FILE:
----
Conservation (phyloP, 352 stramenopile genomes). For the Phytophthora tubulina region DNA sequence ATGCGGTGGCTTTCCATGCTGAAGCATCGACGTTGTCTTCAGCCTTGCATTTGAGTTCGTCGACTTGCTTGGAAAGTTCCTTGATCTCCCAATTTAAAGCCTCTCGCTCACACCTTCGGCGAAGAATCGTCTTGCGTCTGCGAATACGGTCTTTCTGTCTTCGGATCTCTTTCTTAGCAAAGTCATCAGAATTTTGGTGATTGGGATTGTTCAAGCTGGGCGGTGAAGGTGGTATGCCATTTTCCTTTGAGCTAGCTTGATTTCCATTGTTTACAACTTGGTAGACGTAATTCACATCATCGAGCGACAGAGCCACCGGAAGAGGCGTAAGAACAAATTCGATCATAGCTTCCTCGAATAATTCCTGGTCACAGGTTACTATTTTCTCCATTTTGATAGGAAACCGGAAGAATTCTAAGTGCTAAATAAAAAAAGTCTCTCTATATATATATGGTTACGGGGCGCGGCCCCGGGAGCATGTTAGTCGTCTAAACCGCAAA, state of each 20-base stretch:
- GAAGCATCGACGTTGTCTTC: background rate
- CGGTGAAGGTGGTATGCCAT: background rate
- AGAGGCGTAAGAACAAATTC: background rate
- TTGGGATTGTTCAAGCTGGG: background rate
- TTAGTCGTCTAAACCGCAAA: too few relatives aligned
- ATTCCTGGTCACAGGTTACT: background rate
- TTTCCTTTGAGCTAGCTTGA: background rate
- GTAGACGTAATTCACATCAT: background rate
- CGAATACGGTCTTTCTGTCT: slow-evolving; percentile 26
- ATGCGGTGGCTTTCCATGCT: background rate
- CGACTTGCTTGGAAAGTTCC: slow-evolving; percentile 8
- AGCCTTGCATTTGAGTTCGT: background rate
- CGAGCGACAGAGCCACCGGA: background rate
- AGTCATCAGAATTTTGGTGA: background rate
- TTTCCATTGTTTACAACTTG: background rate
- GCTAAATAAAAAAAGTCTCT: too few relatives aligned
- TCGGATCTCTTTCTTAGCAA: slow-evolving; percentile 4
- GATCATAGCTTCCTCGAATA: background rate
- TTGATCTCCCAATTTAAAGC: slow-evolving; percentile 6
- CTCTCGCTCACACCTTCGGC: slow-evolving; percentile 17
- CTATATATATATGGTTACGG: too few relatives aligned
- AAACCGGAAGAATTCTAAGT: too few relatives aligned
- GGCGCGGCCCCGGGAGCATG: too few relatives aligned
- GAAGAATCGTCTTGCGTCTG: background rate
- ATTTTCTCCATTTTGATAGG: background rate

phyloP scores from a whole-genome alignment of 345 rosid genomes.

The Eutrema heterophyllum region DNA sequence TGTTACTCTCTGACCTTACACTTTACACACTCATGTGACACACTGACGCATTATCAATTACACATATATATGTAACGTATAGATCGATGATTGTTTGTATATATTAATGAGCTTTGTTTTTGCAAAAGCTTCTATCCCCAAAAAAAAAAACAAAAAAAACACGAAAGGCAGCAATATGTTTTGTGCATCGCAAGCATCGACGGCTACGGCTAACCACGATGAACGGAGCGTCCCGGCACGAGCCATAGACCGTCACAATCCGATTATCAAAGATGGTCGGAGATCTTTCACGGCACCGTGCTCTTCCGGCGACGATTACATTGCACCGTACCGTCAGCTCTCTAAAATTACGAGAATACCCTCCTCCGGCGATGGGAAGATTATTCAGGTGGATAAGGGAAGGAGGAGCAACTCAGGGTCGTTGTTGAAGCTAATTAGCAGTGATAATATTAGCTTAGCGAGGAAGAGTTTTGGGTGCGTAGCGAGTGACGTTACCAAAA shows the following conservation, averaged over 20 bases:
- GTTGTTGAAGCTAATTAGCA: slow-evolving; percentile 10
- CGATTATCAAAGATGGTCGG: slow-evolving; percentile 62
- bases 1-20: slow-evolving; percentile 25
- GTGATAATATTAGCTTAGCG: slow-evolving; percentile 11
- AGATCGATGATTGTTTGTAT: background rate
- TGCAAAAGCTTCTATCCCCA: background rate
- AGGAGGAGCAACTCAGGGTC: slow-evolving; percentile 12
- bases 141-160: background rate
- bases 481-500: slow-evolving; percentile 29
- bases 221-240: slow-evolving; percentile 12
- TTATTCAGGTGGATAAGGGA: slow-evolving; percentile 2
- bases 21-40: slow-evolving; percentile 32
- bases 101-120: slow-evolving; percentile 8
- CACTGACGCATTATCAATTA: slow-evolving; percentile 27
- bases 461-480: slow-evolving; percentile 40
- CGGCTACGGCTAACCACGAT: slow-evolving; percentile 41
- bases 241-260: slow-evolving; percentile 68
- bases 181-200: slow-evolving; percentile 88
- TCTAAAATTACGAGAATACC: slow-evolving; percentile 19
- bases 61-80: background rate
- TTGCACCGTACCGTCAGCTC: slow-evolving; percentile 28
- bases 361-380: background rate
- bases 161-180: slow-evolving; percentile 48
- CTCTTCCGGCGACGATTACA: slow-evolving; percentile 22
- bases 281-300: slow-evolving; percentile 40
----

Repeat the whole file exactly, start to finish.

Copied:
Conservation (phyloP, 352 stramenopile genomes). For the Phytophthora tubulina region DNA sequence ATGCGGTGGCTTTCCATGCTGAAGCATCGACGTTGTCTTCAGCCTTGCATTTGAGTTCGTCGACTTGCTTGGAAAGTTCCTTGATCTCCCAATTTAAAGCCTCTCGCTCACACCTTCGGCGAAGAATCGTCTTGCGTCTGCGAATACGGTCTTTCTGTCTTCGGATCTCTTTCTTAGCAAAGTCATCAGAATTTTGGTGATTGGGATTGTTCAAGCTGGGCGGTGAAGGTGGTATGCCATTTTCCTTTGAGCTAGCTTGATTTCCATTGTTTACAACTTGGTAGACGTAATTCACATCATCGAGCGACAGAGCCACCGGAAGAGGCGTAAGAACAAATTCGATCATAGCTTCCTCGAATAATTCCTGGTCACAGGTTACTATTTTCTCCATTTTGATAGGAAACCGGAAGAATTCTAAGTGCTAAATAAAAAAAGTCTCTCTATATATATATGGTTACGGGGCGCGGCCCCGGGAGCATGTTAGTCGTCTAAACCGCAAA, state of each 20-base stretch:
- GAAGCATCGACGTTGTCTTC: background rate
- CGGTGAAGGTGGTATGCCAT: background rate
- AGAGGCGTAAGAACAAATTC: background rate
- TTGGGATTGTTCAAGCTGGG: background rate
- TTAGTCGTCTAAACCGCAAA: too few relatives aligned
- ATTCCTGGTCACAGGTTACT: background rate
- TTTCCTTTGAGCTAGCTTGA: background rate
- GTAGACGTAATTCACATCAT: background rate
- CGAATACGGTCTTTCTGTCT: slow-evolving; percentile 26
- ATGCGGTGGCTTTCCATGCT: background rate
- CGACTTGCTTGGAAAGTTCC: slow-evolving; percentile 8
- AGCCTTGCATTTGAGTTCGT: background rate
- CGAGCGACAGAGCCACCGGA: background rate
- AGTCATCAGAATTTTGGTGA: background rate
- TTTCCATTGTTTACAACTTG: background rate
- GCTAAATAAAAAAAGTCTCT: too few relatives aligned
- TCGGATCTCTTTCTTAGCAA: slow-evolving; percentile 4
- GATCATAGCTTCCTCGAATA: background rate
- TTGATCTCCCAATTTAAAGC: slow-evolving; percentile 6
- CTCTCGCTCACACCTTCGGC: slow-evolving; percentile 17
- CTATATATATATGGTTACGG: too few relatives aligned
- AAACCGGAAGAATTCTAAGT: too few relatives aligned
- GGCGCGGCCCCGGGAGCATG: too few relatives aligned
- GAAGAATCGTCTTGCGTCTG: background rate
- ATTTTCTCCATTTTGATAGG: background rate

phyloP scores from a whole-genome alignment of 345 rosid genomes.

The Eutrema heterophyllum region DNA sequence TGTTACTCTCTGACCTTACACTTTACACACTCATGTGACACACTGACGCATTATCAATTACACATATATATGTAACGTATAGATCGATGATTGTTTGTATATATTAATGAGCTTTGTTTTTGCAAAAGCTTCTATCCCCAAAAAAAAAAACAAAAAAAACACGAAAGGCAGCAATATGTTTTGTGCATCGCAAGCATCGACGGCTACGGCTAACCACGATGAACGGAGCGTCCCGGCACGAGCCATAGACCGTCACAATCCGATTATCAAAGATGGTCGGAGATCTTTCACGGCACCGTGCTCTTCCGGCGACGATTACATTGCACCGTACCGTCAGCTCTCTAAAATTACGAGAATACCCTCCTCCGGCGATGGGAAGATTATTCAGGTGGATAAGGGAAGGAGGAGCAACTCAGGGTCGTTGTTGAAGCTAATTAGCAGTGATAATATTAGCTTAGCGAGGAAGAGTTTTGGGTGCGTAGCGAGTGACGTTACCAAAA shows the following conservation, averaged over 20 bases:
- GTTGTTGAAGCTAATTAGCA: slow-evolving; percentile 10
- CGATTATCAAAGATGGTCGG: slow-evolving; percentile 62
- bases 1-20: slow-evolving; percentile 25
- GTGATAATATTAGCTTAGCG: slow-evolving; percentile 11
- AGATCGATGATTGTTTGTAT: background rate
- TGCAAAAGCTTCTATCCCCA: background rate
- AGGAGGAGCAACTCAGGGTC: slow-evolving; percentile 12
- bases 141-160: background rate
- bases 481-500: slow-evolving; percentile 29
- bases 221-240: slow-evolving; percentile 12
- TTATTCAGGTGGATAAGGGA: slow-evolving; percentile 2
- bases 21-40: slow-evolving; percentile 32
- bases 101-120: slow-evolving; percentile 8
- CACTGACGCATTATCAATTA: slow-evolving; percentile 27
- bases 461-480: slow-evolving; percentile 40
- CGGCTACGGCTAACCACGAT: slow-evolving; percentile 41
- bases 241-260: slow-evolving; percentile 68
- bases 181-200: slow-evolving; percentile 88
- TCTAAAATTACGAGAATACC: slow-evolving; percentile 19
- bases 61-80: background rate
- TTGCACCGTACCGTCAGCTC: slow-evolving; percentile 28
- bases 361-380: background rate
- bases 161-180: slow-evolving; percentile 48
- CTCTTCCGGCGACGATTACA: slow-evolving; percentile 22
- bases 281-300: slow-evolving; percentile 40